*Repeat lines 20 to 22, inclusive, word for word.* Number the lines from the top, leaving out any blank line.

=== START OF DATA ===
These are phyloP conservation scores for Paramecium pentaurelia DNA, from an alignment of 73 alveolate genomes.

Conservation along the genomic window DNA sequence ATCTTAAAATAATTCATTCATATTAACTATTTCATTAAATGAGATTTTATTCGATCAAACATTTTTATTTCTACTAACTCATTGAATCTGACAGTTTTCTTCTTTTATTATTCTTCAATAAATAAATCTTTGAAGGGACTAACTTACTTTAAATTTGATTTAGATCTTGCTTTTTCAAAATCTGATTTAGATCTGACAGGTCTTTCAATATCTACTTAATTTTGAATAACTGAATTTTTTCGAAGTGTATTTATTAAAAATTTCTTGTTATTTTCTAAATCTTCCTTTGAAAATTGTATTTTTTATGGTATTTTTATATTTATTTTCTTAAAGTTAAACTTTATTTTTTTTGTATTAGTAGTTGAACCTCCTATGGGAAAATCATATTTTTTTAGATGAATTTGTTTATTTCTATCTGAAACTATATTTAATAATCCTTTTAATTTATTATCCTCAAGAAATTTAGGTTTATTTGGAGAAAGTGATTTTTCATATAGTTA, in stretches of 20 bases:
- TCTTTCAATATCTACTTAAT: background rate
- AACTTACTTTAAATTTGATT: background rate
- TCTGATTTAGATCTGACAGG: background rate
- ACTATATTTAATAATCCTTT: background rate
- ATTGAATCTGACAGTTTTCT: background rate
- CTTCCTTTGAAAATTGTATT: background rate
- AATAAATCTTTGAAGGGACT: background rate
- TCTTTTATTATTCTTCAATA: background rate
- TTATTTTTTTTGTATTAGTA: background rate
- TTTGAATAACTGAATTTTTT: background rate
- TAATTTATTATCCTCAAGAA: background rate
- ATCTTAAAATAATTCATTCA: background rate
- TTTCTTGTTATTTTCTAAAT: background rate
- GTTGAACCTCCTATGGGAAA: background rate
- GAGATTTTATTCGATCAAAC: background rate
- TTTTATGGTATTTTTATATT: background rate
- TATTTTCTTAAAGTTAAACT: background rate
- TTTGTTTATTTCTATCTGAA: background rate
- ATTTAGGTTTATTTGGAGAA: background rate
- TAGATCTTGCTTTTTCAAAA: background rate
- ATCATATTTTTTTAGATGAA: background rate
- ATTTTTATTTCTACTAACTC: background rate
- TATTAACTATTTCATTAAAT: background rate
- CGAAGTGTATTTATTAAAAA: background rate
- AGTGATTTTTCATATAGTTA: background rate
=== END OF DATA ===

- TTTGTTTATTTCTATCTGAA: background rate
- ATTTAGGTTTATTTGGAGAA: background rate
- TAGATCTTGCTTTTTCAAAA: background rate